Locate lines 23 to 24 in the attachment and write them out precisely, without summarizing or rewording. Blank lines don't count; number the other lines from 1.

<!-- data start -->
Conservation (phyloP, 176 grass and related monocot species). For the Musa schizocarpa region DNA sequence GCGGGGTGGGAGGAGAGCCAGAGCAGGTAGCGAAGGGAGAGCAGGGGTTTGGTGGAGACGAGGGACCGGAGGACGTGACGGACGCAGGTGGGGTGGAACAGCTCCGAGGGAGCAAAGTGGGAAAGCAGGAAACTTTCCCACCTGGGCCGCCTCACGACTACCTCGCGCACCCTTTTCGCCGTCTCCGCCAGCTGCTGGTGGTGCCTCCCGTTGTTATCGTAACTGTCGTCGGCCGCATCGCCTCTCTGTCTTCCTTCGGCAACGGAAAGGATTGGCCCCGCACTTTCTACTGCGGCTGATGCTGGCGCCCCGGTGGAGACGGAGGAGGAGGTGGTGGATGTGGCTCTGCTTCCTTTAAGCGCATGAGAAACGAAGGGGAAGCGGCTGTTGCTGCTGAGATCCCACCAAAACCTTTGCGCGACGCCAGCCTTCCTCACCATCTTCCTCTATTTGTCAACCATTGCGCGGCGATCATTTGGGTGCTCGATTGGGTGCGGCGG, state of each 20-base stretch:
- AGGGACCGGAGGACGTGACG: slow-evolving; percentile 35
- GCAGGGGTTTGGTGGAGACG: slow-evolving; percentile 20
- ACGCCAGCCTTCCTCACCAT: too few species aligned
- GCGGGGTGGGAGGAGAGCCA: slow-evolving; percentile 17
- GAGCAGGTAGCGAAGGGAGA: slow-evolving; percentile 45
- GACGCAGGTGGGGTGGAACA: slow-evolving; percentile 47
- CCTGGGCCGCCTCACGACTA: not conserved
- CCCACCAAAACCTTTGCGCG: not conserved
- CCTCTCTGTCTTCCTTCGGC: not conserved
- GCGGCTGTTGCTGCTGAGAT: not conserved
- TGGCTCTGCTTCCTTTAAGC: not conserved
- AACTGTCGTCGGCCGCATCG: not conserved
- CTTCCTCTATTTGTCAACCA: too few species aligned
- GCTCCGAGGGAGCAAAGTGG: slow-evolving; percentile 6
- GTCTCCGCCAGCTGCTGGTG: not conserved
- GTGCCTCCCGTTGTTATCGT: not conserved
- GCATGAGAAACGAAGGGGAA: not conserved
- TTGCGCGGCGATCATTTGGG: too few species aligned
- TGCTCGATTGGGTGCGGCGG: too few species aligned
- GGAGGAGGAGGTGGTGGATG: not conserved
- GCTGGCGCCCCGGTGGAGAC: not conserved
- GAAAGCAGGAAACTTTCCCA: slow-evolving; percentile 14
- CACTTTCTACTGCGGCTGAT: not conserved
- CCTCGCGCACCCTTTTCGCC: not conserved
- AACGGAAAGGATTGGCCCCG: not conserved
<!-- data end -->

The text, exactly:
- GAAAGCAGGAAACTTTCCCA: slow-evolving; percentile 14
- CACTTTCTACTGCGGCTGAT: not conserved